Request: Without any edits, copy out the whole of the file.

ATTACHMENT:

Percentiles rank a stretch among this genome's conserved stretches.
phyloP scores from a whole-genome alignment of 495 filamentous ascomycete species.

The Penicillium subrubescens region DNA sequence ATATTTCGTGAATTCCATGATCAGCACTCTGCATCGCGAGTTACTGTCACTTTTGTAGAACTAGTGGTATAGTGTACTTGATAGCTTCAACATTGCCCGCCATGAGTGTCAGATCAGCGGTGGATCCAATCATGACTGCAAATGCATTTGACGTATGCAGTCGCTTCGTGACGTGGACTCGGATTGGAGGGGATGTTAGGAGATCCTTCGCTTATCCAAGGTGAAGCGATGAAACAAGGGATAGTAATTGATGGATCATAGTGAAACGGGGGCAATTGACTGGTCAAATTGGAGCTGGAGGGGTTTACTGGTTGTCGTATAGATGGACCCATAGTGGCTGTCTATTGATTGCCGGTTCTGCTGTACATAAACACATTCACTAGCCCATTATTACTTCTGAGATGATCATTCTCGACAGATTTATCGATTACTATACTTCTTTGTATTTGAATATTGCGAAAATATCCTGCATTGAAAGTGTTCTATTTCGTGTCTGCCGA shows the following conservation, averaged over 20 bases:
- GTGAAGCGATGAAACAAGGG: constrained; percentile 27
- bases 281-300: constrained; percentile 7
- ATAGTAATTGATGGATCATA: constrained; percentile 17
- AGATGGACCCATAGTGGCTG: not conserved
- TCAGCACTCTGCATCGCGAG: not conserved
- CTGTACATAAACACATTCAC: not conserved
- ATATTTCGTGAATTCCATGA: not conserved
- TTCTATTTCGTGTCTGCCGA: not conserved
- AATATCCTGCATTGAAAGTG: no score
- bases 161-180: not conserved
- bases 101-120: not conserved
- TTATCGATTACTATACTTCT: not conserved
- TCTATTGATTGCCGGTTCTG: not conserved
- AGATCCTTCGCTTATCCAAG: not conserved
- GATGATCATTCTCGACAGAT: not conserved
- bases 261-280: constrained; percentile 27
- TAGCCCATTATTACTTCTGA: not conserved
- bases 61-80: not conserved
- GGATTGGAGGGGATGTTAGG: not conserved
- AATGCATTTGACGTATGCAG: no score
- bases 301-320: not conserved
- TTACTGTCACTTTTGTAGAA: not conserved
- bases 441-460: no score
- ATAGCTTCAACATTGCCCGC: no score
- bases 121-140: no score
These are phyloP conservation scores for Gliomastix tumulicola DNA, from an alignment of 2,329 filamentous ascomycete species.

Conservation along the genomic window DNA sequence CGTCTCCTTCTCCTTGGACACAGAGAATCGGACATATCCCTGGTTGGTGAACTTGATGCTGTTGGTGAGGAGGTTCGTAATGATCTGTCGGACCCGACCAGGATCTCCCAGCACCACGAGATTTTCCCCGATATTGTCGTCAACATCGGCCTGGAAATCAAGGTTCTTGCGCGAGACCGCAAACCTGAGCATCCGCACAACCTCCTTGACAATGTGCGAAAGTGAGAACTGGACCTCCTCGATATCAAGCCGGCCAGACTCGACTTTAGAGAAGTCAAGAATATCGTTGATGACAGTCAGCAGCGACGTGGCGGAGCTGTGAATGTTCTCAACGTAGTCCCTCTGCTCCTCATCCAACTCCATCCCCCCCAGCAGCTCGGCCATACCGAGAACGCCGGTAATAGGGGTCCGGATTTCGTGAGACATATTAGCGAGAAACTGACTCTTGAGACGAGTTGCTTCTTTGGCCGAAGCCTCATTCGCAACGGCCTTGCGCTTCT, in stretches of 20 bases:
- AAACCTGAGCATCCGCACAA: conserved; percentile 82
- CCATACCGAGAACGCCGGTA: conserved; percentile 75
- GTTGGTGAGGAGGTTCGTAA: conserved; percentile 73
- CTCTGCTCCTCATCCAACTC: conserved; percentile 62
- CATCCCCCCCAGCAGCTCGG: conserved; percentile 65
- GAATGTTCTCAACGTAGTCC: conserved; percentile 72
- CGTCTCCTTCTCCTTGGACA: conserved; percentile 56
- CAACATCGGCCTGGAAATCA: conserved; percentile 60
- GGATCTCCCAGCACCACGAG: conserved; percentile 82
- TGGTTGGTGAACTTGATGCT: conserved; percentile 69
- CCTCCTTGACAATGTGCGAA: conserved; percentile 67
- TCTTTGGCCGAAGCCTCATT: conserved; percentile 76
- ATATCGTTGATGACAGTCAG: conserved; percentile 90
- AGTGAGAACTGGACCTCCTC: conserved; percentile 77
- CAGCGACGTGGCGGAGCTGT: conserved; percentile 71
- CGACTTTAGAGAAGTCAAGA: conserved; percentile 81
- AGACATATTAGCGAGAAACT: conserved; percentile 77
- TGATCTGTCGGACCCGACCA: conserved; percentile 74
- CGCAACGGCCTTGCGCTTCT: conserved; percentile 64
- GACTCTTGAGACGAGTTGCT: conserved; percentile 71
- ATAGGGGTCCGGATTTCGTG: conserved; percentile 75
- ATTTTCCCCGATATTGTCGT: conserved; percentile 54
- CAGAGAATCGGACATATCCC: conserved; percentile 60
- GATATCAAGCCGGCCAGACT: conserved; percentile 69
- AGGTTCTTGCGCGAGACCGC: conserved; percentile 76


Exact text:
Percentiles rank a stretch among this genome's conserved stretches.
phyloP scores from a whole-genome alignment of 495 filamentous ascomycete species.

The Penicillium subrubescens region DNA sequence ATATTTCGTGAATTCCATGATCAGCACTCTGCATCGCGAGTTACTGTCACTTTTGTAGAACTAGTGGTATAGTGTACTTGATAGCTTCAACATTGCCCGCCATGAGTGTCAGATCAGCGGTGGATCCAATCATGACTGCAAATGCATTTGACGTATGCAGTCGCTTCGTGACGTGGACTCGGATTGGAGGGGATGTTAGGAGATCCTTCGCTTATCCAAGGTGAAGCGATGAAACAAGGGATAGTAATTGATGGATCATAGTGAAACGGGGGCAATTGACTGGTCAAATTGGAGCTGGAGGGGTTTACTGGTTGTCGTATAGATGGACCCATAGTGGCTGTCTATTGATTGCCGGTTCTGCTGTACATAAACACATTCACTAGCCCATTATTACTTCTGAGATGATCATTCTCGACAGATTTATCGATTACTATACTTCTTTGTATTTGAATATTGCGAAAATATCCTGCATTGAAAGTGTTCTATTTCGTGTCTGCCGA shows the following conservation, averaged over 20 bases:
- GTGAAGCGATGAAACAAGGG: constrained; percentile 27
- bases 281-300: constrained; percentile 7
- ATAGTAATTGATGGATCATA: constrained; percentile 17
- AGATGGACCCATAGTGGCTG: not conserved
- TCAGCACTCTGCATCGCGAG: not conserved
- CTGTACATAAACACATTCAC: not conserved
- ATATTTCGTGAATTCCATGA: not conserved
- TTCTATTTCGTGTCTGCCGA: not conserved
- AATATCCTGCATTGAAAGTG: no score
- bases 161-180: not conserved
- bases 101-120: not conserved
- TTATCGATTACTATACTTCT: not conserved
- TCTATTGATTGCCGGTTCTG: not conserved
- AGATCCTTCGCTTATCCAAG: not conserved
- GATGATCATTCTCGACAGAT: not conserved
- bases 261-280: constrained; percentile 27
- TAGCCCATTATTACTTCTGA: not conserved
- bases 61-80: not conserved
- GGATTGGAGGGGATGTTAGG: not conserved
- AATGCATTTGACGTATGCAG: no score
- bases 301-320: not conserved
- TTACTGTCACTTTTGTAGAA: not conserved
- bases 441-460: no score
- ATAGCTTCAACATTGCCCGC: no score
- bases 121-140: no score
These are phyloP conservation scores for Gliomastix tumulicola DNA, from an alignment of 2,329 filamentous ascomycete species.

Conservation along the genomic window DNA sequence CGTCTCCTTCTCCTTGGACACAGAGAATCGGACATATCCCTGGTTGGTGAACTTGATGCTGTTGGTGAGGAGGTTCGTAATGATCTGTCGGACCCGACCAGGATCTCCCAGCACCACGAGATTTTCCCCGATATTGTCGTCAACATCGGCCTGGAAATCAAGGTTCTTGCGCGAGACCGCAAACCTGAGCATCCGCACAACCTCCTTGACAATGTGCGAAAGTGAGAACTGGACCTCCTCGATATCAAGCCGGCCAGACTCGACTTTAGAGAAGTCAAGAATATCGTTGATGACAGTCAGCAGCGACGTGGCGGAGCTGTGAATGTTCTCAACGTAGTCCCTCTGCTCCTCATCCAACTCCATCCCCCCCAGCAGCTCGGCCATACCGAGAACGCCGGTAATAGGGGTCCGGATTTCGTGAGACATATTAGCGAGAAACTGACTCTTGAGACGAGTTGCTTCTTTGGCCGAAGCCTCATTCGCAACGGCCTTGCGCTTCT, in stretches of 20 bases:
- AAACCTGAGCATCCGCACAA: conserved; percentile 82
- CCATACCGAGAACGCCGGTA: conserved; percentile 75
- GTTGGTGAGGAGGTTCGTAA: conserved; percentile 73
- CTCTGCTCCTCATCCAACTC: conserved; percentile 62
- CATCCCCCCCAGCAGCTCGG: conserved; percentile 65
- GAATGTTCTCAACGTAGTCC: conserved; percentile 72
- CGTCTCCTTCTCCTTGGACA: conserved; percentile 56
- CAACATCGGCCTGGAAATCA: conserved; percentile 60
- GGATCTCCCAGCACCACGAG: conserved; percentile 82
- TGGTTGGTGAACTTGATGCT: conserved; percentile 69
- CCTCCTTGACAATGTGCGAA: conserved; percentile 67
- TCTTTGGCCGAAGCCTCATT: conserved; percentile 76
- ATATCGTTGATGACAGTCAG: conserved; percentile 90
- AGTGAGAACTGGACCTCCTC: conserved; percentile 77
- CAGCGACGTGGCGGAGCTGT: conserved; percentile 71
- CGACTTTAGAGAAGTCAAGA: conserved; percentile 81
- AGACATATTAGCGAGAAACT: conserved; percentile 77
- TGATCTGTCGGACCCGACCA: conserved; percentile 74
- CGCAACGGCCTTGCGCTTCT: conserved; percentile 64
- GACTCTTGAGACGAGTTGCT: conserved; percentile 71
- ATAGGGGTCCGGATTTCGTG: conserved; percentile 75
- ATTTTCCCCGATATTGTCGT: conserved; percentile 54
- CAGAGAATCGGACATATCCC: conserved; percentile 60
- GATATCAAGCCGGCCAGACT: conserved; percentile 69
- AGGTTCTTGCGCGAGACCGC: conserved; percentile 76